Many chewing gums, candies, and throat lozenges claim xylitol – a sugar-alternative sweetener – can fight cavities. Several studies, including a recent project out of the University of Manchester in the UK, question this claim. In this post, we’ll discuss the study and the effects of xylitol on teeth.

What Is Xylitol?

Jacksonville dentist Dr. Harris Rittenberg explains the difference between sugar and xylitol

Xylitol looks like granulated sugar, it has fewer calories and a lower glycemic index…

This substance is a polyalcohol with a similar molecular structure to sugar. It stimulates the same sweetness receptors on a person’s tongue. While it is technically a natural substance because limited amounts are found in fruits and vegetables, most of it is made through industrial processes.

Since it contains 40% fewer calories than regular sugar, it is a popular ingredient for sugar-free gums, candies, mints, diabetes-friendly foods, and even toothpastes.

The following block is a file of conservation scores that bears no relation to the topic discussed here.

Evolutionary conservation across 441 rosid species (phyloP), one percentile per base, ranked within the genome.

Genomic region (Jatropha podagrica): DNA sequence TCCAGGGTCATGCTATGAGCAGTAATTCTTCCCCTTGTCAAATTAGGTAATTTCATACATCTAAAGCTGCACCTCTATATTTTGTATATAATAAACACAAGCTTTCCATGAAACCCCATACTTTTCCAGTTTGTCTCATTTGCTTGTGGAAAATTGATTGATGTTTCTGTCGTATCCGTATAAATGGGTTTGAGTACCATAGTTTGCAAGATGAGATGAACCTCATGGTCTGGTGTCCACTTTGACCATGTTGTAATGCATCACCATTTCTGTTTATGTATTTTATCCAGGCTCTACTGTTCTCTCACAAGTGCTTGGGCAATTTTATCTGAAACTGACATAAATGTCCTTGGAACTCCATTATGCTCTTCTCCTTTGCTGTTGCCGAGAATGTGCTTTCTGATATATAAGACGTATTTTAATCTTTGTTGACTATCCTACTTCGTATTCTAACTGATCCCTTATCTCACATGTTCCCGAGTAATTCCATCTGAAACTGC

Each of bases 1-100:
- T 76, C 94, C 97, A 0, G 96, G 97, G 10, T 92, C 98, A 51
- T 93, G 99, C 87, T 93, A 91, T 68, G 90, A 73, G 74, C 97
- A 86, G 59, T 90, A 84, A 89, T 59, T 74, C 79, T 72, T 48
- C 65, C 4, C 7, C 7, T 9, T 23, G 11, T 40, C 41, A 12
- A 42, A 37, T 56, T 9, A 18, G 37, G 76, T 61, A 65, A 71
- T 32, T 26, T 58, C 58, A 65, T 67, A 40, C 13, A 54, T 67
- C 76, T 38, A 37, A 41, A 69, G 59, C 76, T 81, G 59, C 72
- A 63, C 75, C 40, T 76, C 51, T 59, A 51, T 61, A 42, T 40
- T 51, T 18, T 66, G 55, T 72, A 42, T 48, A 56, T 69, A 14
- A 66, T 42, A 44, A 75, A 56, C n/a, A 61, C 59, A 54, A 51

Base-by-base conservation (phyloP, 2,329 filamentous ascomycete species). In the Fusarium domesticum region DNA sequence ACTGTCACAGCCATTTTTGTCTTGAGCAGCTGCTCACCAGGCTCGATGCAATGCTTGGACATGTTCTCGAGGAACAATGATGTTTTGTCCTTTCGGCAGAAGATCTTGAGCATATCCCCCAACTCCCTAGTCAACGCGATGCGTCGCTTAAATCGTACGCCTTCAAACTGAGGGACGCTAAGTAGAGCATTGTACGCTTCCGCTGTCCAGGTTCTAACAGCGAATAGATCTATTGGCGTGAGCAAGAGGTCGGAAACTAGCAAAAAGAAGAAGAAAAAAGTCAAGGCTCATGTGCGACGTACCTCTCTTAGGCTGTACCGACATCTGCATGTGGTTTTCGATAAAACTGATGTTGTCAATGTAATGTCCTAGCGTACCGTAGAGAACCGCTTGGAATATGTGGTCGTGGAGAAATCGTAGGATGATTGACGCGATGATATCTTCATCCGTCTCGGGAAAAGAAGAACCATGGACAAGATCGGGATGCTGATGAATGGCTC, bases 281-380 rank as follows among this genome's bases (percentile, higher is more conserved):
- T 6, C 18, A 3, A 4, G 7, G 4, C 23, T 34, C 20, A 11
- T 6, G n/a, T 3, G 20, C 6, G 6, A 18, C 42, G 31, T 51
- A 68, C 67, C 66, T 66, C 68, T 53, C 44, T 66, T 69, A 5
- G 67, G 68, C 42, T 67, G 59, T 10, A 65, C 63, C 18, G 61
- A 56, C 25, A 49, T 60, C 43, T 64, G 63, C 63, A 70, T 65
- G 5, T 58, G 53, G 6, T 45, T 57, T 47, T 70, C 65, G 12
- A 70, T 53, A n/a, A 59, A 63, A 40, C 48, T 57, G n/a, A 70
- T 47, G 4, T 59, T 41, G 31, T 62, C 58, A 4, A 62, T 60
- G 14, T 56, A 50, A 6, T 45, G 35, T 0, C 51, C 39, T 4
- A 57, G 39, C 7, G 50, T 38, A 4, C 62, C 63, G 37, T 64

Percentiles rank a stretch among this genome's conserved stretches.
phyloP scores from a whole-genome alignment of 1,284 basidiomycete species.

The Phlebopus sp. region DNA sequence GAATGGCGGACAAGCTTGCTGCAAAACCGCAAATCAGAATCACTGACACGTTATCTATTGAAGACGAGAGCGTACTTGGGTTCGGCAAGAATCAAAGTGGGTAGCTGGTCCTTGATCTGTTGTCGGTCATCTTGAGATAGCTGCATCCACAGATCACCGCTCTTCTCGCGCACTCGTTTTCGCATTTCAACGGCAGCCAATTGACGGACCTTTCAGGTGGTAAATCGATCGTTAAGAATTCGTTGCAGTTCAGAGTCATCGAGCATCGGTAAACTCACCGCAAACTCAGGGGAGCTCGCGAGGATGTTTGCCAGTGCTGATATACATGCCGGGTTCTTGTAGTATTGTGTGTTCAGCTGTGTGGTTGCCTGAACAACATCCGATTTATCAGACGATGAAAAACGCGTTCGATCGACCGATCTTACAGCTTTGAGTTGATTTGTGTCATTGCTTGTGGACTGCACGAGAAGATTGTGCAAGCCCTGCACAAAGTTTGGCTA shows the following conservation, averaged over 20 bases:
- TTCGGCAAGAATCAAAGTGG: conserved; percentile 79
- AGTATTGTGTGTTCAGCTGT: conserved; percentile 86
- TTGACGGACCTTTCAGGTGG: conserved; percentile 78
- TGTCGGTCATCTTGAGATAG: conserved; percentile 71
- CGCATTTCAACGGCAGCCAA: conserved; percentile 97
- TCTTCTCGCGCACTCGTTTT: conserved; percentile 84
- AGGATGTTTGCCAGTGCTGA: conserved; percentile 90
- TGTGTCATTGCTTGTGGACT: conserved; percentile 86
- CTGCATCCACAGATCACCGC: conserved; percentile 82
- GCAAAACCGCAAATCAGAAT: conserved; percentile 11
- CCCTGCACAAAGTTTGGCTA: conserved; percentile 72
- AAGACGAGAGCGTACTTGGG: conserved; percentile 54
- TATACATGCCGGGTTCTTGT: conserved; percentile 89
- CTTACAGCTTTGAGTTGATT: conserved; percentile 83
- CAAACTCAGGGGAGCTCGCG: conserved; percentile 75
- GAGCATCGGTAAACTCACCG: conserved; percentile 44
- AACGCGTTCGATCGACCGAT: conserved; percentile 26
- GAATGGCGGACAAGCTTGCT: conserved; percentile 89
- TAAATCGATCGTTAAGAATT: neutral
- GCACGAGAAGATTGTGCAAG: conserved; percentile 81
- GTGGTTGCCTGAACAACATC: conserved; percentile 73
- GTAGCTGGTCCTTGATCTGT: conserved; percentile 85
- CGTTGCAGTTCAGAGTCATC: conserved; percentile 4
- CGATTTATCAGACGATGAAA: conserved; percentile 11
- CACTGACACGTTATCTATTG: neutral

Summary of Xylitol’s Effects on the Body and Teeth

Unlike sugar, xylitol contains no fructose and has little to no effect on blood sugar. It also has a low glycemic index (7) compared to sugar (which ranges between 60 – 70).

In terms of its effects on teeth, several dental associations recommend it as a way to enjoy sweet flavors and fight cavities at the same time.

But the actual ability to fight cavities is under heavy debate. Unlike fluoride, which helps restore tooth mineralization so enamel can withstand the acid attacks from plaque bacteria, xylitol’s cavity-fighting properties are less proven. Most recently, a study performed at the University of Manchester concluded there was little to no evidence that xylitol’s presence in toothpaste and other products helped fight cavities.

Summary: Xylitol Is Good, But Not a Wonder Ingredient

Xylitol is an effective sugar substitute because it has such a low glycemic index and because it contains fewer calories. In terms of teeth protection, products like gum and mints should be used after meals to promote saliva flow. And since xylitol does not aid in the development of cavities, gums and mints with it are an excellent post-meal choice.

However, its ability to protect teeth from cavity-causing bacteria is still being debated. Any product that markets itself otherwise is not looking at the whole research picture.

Our office wants to help all of our patient families make smart food choices. So contact us if you have any questions about Xylitol or other sugar alternatives. We will be happy to discuss its effects with you.